Audio: Listen to this post | © ClassicBooks.com
The Secret Garden by Frances Hodgson Burnett revolves around Mary Lennox, a nine-year-old girl who initially resides in India with her wealthy British parents. The rejection from her parents goes a long way in defining her character. She is later relocated to England to live with her uncle. She meets her cousin, Colin Craven who also faces his father’s rejection. Mary and Colin grow into disruptive children due to the absence of this love. Whereas Dickon Sowerby, who Mary and Colin perceive as thrillingly strange and exotic, is nourished by his parent’s love. The moral lessons in this children’s classic book are as suitable for the children as they are for parents.
The Secret Garden is one of those books that play desirable in grooming morals in children. The book tells the story of a young girl known as Mary Lennox, who is nine years old at the start. She resides in India, but due to a cholera epidemic, she is forced to relocate to England to live in her uncle’s mansion. The very first impression that people have about Mary is that she is the most disagreeable-looking child. Sadly, it is an accurate observation considering she has a little-thin yellow face, a little-thin body, and yellow hair.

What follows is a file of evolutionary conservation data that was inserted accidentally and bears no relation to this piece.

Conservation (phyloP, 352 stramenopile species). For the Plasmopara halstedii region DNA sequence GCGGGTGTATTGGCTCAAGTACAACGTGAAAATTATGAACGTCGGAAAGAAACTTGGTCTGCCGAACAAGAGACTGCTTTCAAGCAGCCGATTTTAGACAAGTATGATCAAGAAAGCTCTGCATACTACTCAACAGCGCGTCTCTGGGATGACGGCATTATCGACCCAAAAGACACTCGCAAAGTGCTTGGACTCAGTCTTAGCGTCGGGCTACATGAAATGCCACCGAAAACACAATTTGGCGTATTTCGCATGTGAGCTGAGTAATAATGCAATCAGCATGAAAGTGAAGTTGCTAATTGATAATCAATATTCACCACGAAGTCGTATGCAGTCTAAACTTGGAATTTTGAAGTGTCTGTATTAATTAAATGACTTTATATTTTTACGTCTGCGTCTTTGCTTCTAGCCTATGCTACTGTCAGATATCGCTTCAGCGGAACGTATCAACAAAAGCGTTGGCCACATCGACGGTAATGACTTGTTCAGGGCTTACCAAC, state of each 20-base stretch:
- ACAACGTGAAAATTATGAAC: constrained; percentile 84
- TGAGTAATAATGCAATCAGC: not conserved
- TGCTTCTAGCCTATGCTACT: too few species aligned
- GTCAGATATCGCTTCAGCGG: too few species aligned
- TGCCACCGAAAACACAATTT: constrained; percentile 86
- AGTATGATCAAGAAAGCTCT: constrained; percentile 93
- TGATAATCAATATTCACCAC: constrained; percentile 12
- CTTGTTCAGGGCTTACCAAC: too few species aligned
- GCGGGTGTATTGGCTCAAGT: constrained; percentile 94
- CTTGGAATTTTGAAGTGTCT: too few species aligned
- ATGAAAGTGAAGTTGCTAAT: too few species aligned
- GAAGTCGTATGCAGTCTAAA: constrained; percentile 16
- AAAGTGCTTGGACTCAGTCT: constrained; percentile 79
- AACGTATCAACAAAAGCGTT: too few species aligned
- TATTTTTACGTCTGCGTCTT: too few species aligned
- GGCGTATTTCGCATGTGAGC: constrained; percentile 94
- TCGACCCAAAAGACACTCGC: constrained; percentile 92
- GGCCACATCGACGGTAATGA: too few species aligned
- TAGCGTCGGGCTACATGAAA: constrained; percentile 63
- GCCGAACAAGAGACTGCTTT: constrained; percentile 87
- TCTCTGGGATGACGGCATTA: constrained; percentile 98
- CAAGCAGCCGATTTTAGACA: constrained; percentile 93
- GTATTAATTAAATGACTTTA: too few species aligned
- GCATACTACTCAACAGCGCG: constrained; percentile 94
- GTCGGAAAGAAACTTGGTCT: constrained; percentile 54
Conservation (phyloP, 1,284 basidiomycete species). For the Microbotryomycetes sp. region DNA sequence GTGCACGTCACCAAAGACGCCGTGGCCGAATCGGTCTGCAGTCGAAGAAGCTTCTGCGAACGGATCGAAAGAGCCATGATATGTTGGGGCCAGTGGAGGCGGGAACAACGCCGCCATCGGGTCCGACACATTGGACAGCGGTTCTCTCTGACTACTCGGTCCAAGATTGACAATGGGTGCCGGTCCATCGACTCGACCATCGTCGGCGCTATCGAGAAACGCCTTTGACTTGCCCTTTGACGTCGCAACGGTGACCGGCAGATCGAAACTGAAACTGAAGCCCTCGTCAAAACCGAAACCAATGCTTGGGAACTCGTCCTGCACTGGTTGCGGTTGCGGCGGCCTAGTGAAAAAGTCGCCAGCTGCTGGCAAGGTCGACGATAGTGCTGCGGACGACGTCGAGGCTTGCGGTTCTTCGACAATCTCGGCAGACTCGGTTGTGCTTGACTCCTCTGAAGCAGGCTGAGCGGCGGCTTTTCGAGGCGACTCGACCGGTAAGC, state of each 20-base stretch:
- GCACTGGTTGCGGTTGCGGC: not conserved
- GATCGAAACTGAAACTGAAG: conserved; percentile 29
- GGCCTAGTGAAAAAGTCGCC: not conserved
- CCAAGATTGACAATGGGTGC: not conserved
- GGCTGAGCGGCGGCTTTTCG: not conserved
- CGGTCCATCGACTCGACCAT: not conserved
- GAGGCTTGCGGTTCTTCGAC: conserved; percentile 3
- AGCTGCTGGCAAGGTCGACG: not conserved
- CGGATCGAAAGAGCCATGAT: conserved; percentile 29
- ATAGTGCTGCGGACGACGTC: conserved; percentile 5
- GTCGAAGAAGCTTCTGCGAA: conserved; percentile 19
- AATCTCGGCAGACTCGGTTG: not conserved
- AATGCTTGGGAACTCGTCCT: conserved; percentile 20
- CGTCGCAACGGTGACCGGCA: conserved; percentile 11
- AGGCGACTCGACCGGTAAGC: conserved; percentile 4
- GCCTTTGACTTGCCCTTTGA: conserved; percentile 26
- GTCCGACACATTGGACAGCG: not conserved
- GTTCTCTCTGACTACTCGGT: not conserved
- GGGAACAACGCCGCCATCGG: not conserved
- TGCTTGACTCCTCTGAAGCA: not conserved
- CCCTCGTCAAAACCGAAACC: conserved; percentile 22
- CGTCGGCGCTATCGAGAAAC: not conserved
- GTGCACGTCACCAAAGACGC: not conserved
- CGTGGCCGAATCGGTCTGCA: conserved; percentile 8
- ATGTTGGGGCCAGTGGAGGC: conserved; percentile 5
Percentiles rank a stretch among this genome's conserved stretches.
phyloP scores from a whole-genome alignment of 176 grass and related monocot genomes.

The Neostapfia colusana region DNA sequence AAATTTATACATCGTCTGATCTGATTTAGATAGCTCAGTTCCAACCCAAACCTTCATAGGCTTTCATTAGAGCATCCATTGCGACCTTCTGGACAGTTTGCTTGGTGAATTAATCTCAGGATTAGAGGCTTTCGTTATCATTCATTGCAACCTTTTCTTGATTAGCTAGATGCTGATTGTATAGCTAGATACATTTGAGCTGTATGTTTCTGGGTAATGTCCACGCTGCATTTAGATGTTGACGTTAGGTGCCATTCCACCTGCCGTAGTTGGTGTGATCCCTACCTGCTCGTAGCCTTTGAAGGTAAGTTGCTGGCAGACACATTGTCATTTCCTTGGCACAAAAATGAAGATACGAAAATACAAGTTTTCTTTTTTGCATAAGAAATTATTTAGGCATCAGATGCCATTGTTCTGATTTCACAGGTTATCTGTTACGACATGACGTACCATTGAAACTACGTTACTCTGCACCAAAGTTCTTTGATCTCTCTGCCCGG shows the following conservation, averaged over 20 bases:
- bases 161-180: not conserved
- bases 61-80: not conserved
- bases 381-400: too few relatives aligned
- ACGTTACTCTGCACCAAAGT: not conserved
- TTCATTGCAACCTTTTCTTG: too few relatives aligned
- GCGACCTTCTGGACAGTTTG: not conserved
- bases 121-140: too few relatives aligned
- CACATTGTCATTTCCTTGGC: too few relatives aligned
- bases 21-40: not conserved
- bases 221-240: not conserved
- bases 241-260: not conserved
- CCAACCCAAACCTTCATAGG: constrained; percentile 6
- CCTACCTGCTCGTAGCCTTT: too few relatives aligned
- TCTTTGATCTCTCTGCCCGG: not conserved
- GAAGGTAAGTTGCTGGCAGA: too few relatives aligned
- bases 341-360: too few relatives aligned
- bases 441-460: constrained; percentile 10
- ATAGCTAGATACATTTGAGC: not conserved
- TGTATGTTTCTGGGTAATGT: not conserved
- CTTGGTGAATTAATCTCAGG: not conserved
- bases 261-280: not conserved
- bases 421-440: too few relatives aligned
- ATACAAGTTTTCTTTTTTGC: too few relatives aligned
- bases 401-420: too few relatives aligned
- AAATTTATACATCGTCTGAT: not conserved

The author attributes her physical appearance to her being born in India. Right from birth, Mary’s father never wanted her. She is thus treated as an outcast and is handed over to Ayah, with firm instructions to isolates and hides the little girl because they had to please Mem Sahib. Sadly, every time little Mary became sick, she is kept out of the way. She cannot recall seeing any familiar face besides the dark looks of Ayah and other servants.
This book effectively compliments available children’s literature. First published in book form in 1911, it continues to attract a considerable audience today. The author believed in Christian Science. These believes can be seen all over the book.
Outcast children’s lives change when given love
The way Frances Hodgson Burnett starts her narration is enough to keep you reading; it attracts sympathy and empathy. As you read this book, you begin to feel for the unpleasant little Mary and wish things would turn around for her. The fact that Frances successfully captures the reader’s emotions from the start is enough to make the book the success that it is today.
The author’s choice of words and chronology of events takes the reader along. One sees how Mary’s life transits from being a horrible, little brat to a sweat likable girl. Probably your parents showed you love right from the time you were born, not so many children around the world are that lucky. Little Mary is a prototype of such oppressed children.